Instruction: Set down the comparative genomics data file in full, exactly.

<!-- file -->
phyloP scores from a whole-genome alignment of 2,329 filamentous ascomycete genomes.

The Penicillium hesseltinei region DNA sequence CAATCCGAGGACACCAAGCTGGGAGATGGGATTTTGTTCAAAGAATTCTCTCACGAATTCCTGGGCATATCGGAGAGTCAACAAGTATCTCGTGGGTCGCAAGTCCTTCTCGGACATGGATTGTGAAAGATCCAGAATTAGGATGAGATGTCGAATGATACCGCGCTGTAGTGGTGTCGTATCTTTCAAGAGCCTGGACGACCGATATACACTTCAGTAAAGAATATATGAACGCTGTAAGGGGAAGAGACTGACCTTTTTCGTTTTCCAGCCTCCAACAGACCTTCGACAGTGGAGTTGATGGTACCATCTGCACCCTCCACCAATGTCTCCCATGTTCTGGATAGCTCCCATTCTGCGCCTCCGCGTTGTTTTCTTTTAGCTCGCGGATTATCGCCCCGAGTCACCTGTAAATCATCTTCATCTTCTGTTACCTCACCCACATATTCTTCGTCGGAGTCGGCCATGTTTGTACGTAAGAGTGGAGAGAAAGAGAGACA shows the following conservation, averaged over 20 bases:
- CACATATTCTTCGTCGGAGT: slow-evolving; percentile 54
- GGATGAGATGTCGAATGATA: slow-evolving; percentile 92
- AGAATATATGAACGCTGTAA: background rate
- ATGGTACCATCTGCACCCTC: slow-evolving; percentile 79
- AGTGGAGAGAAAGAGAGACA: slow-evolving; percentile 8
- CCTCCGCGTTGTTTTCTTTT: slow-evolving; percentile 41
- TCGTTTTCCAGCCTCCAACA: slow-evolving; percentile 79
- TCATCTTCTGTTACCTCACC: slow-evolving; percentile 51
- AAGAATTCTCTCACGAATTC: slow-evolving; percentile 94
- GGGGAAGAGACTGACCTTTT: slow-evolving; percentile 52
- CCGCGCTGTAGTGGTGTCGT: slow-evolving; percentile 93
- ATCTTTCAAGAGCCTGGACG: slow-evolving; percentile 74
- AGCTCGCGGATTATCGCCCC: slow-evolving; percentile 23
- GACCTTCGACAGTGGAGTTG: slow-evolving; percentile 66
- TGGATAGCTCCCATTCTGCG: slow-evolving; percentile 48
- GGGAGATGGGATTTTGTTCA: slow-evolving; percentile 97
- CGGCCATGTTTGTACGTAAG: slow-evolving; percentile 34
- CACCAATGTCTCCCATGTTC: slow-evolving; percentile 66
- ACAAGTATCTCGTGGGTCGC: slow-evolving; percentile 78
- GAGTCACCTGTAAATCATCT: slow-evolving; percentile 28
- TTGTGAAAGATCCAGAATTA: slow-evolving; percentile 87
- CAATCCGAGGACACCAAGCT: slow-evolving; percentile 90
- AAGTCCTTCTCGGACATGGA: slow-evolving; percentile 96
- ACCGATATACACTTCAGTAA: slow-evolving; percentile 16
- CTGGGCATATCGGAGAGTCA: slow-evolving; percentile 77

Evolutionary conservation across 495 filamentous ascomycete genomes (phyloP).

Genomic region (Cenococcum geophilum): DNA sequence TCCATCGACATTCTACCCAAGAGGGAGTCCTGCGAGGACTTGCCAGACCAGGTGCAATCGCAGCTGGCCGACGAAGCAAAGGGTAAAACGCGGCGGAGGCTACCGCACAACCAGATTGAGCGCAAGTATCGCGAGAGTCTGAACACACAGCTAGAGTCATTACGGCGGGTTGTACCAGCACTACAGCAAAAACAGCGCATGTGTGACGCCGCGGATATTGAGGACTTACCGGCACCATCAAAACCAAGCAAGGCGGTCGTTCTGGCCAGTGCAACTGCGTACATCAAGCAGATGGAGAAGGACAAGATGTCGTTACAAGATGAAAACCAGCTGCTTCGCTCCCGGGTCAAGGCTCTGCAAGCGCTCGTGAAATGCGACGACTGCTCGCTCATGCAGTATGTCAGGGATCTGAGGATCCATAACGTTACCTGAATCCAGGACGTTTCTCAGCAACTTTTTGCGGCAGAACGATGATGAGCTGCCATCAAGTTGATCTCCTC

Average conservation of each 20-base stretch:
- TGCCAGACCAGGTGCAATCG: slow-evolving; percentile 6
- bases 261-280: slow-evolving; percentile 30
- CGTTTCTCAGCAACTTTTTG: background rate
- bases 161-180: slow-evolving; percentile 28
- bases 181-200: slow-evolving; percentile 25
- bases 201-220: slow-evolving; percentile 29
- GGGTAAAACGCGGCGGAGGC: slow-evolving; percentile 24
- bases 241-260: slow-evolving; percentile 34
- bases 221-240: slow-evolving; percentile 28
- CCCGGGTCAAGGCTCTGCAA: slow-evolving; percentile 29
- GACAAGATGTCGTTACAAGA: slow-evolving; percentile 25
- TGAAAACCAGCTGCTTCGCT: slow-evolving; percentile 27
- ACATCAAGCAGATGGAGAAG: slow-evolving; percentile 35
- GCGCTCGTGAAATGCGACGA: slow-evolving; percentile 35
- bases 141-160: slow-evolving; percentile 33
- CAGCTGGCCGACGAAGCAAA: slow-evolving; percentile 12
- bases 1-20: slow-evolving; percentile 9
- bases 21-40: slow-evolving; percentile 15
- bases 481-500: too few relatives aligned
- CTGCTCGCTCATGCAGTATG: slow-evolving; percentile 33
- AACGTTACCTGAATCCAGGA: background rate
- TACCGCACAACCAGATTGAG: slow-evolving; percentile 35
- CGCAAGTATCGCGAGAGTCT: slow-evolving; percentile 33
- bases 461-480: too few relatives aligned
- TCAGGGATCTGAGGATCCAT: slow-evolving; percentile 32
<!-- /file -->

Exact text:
phyloP scores from a whole-genome alignment of 2,329 filamentous ascomycete genomes.

The Penicillium hesseltinei region DNA sequence CAATCCGAGGACACCAAGCTGGGAGATGGGATTTTGTTCAAAGAATTCTCTCACGAATTCCTGGGCATATCGGAGAGTCAACAAGTATCTCGTGGGTCGCAAGTCCTTCTCGGACATGGATTGTGAAAGATCCAGAATTAGGATGAGATGTCGAATGATACCGCGCTGTAGTGGTGTCGTATCTTTCAAGAGCCTGGACGACCGATATACACTTCAGTAAAGAATATATGAACGCTGTAAGGGGAAGAGACTGACCTTTTTCGTTTTCCAGCCTCCAACAGACCTTCGACAGTGGAGTTGATGGTACCATCTGCACCCTCCACCAATGTCTCCCATGTTCTGGATAGCTCCCATTCTGCGCCTCCGCGTTGTTTTCTTTTAGCTCGCGGATTATCGCCCCGAGTCACCTGTAAATCATCTTCATCTTCTGTTACCTCACCCACATATTCTTCGTCGGAGTCGGCCATGTTTGTACGTAAGAGTGGAGAGAAAGAGAGACA shows the following conservation, averaged over 20 bases:
- CACATATTCTTCGTCGGAGT: slow-evolving; percentile 54
- GGATGAGATGTCGAATGATA: slow-evolving; percentile 92
- AGAATATATGAACGCTGTAA: background rate
- ATGGTACCATCTGCACCCTC: slow-evolving; percentile 79
- AGTGGAGAGAAAGAGAGACA: slow-evolving; percentile 8
- CCTCCGCGTTGTTTTCTTTT: slow-evolving; percentile 41
- TCGTTTTCCAGCCTCCAACA: slow-evolving; percentile 79
- TCATCTTCTGTTACCTCACC: slow-evolving; percentile 51
- AAGAATTCTCTCACGAATTC: slow-evolving; percentile 94
- GGGGAAGAGACTGACCTTTT: slow-evolving; percentile 52
- CCGCGCTGTAGTGGTGTCGT: slow-evolving; percentile 93
- ATCTTTCAAGAGCCTGGACG: slow-evolving; percentile 74
- AGCTCGCGGATTATCGCCCC: slow-evolving; percentile 23
- GACCTTCGACAGTGGAGTTG: slow-evolving; percentile 66
- TGGATAGCTCCCATTCTGCG: slow-evolving; percentile 48
- GGGAGATGGGATTTTGTTCA: slow-evolving; percentile 97
- CGGCCATGTTTGTACGTAAG: slow-evolving; percentile 34
- CACCAATGTCTCCCATGTTC: slow-evolving; percentile 66
- ACAAGTATCTCGTGGGTCGC: slow-evolving; percentile 78
- GAGTCACCTGTAAATCATCT: slow-evolving; percentile 28
- TTGTGAAAGATCCAGAATTA: slow-evolving; percentile 87
- CAATCCGAGGACACCAAGCT: slow-evolving; percentile 90
- AAGTCCTTCTCGGACATGGA: slow-evolving; percentile 96
- ACCGATATACACTTCAGTAA: slow-evolving; percentile 16
- CTGGGCATATCGGAGAGTCA: slow-evolving; percentile 77

Evolutionary conservation across 495 filamentous ascomycete genomes (phyloP).

Genomic region (Cenococcum geophilum): DNA sequence TCCATCGACATTCTACCCAAGAGGGAGTCCTGCGAGGACTTGCCAGACCAGGTGCAATCGCAGCTGGCCGACGAAGCAAAGGGTAAAACGCGGCGGAGGCTACCGCACAACCAGATTGAGCGCAAGTATCGCGAGAGTCTGAACACACAGCTAGAGTCATTACGGCGGGTTGTACCAGCACTACAGCAAAAACAGCGCATGTGTGACGCCGCGGATATTGAGGACTTACCGGCACCATCAAAACCAAGCAAGGCGGTCGTTCTGGCCAGTGCAACTGCGTACATCAAGCAGATGGAGAAGGACAAGATGTCGTTACAAGATGAAAACCAGCTGCTTCGCTCCCGGGTCAAGGCTCTGCAAGCGCTCGTGAAATGCGACGACTGCTCGCTCATGCAGTATGTCAGGGATCTGAGGATCCATAACGTTACCTGAATCCAGGACGTTTCTCAGCAACTTTTTGCGGCAGAACGATGATGAGCTGCCATCAAGTTGATCTCCTC

Average conservation of each 20-base stretch:
- TGCCAGACCAGGTGCAATCG: slow-evolving; percentile 6
- bases 261-280: slow-evolving; percentile 30
- CGTTTCTCAGCAACTTTTTG: background rate
- bases 161-180: slow-evolving; percentile 28
- bases 181-200: slow-evolving; percentile 25
- bases 201-220: slow-evolving; percentile 29
- GGGTAAAACGCGGCGGAGGC: slow-evolving; percentile 24
- bases 241-260: slow-evolving; percentile 34
- bases 221-240: slow-evolving; percentile 28
- CCCGGGTCAAGGCTCTGCAA: slow-evolving; percentile 29
- GACAAGATGTCGTTACAAGA: slow-evolving; percentile 25
- TGAAAACCAGCTGCTTCGCT: slow-evolving; percentile 27
- ACATCAAGCAGATGGAGAAG: slow-evolving; percentile 35
- GCGCTCGTGAAATGCGACGA: slow-evolving; percentile 35
- bases 141-160: slow-evolving; percentile 33
- CAGCTGGCCGACGAAGCAAA: slow-evolving; percentile 12
- bases 1-20: slow-evolving; percentile 9
- bases 21-40: slow-evolving; percentile 15
- bases 481-500: too few relatives aligned
- CTGCTCGCTCATGCAGTATG: slow-evolving; percentile 33
- AACGTTACCTGAATCCAGGA: background rate
- TACCGCACAACCAGATTGAG: slow-evolving; percentile 35
- CGCAAGTATCGCGAGAGTCT: slow-evolving; percentile 33
- bases 461-480: too few relatives aligned
- TCAGGGATCTGAGGATCCAT: slow-evolving; percentile 32